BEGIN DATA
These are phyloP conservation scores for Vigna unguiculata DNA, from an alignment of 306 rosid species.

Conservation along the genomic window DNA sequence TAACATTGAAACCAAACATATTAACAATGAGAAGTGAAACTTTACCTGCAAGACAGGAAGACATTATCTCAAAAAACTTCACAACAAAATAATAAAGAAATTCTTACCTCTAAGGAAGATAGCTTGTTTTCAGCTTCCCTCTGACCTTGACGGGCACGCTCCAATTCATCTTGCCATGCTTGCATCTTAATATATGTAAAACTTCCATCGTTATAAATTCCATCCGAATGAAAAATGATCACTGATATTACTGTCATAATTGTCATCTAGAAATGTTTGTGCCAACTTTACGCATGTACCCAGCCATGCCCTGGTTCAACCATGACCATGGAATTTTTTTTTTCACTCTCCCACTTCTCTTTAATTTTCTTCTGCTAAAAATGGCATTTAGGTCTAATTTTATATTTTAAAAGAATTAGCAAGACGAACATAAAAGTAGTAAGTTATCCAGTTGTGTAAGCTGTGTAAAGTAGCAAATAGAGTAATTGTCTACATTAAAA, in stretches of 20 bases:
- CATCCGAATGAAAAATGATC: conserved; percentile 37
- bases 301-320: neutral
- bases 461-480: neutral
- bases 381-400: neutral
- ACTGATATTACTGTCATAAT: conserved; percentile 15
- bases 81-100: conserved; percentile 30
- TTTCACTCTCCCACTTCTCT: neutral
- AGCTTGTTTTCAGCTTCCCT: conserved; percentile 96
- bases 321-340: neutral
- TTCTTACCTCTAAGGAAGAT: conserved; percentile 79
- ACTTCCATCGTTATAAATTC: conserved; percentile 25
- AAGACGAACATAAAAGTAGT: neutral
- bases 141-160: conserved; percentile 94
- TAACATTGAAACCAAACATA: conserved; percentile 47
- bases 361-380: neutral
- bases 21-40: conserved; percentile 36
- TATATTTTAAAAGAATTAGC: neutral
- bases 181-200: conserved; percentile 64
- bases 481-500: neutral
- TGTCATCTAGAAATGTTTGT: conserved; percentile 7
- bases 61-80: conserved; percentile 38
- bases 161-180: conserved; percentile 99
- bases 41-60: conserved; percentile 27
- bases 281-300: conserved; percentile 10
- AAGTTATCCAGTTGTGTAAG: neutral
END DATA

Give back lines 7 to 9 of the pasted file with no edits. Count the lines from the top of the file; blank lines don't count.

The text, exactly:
- ACTGATATTACTGTCATAAT: conserved; percentile 15
- bases 81-100: conserved; percentile 30
- TTTCACTCTCCCACTTCTCT: neutral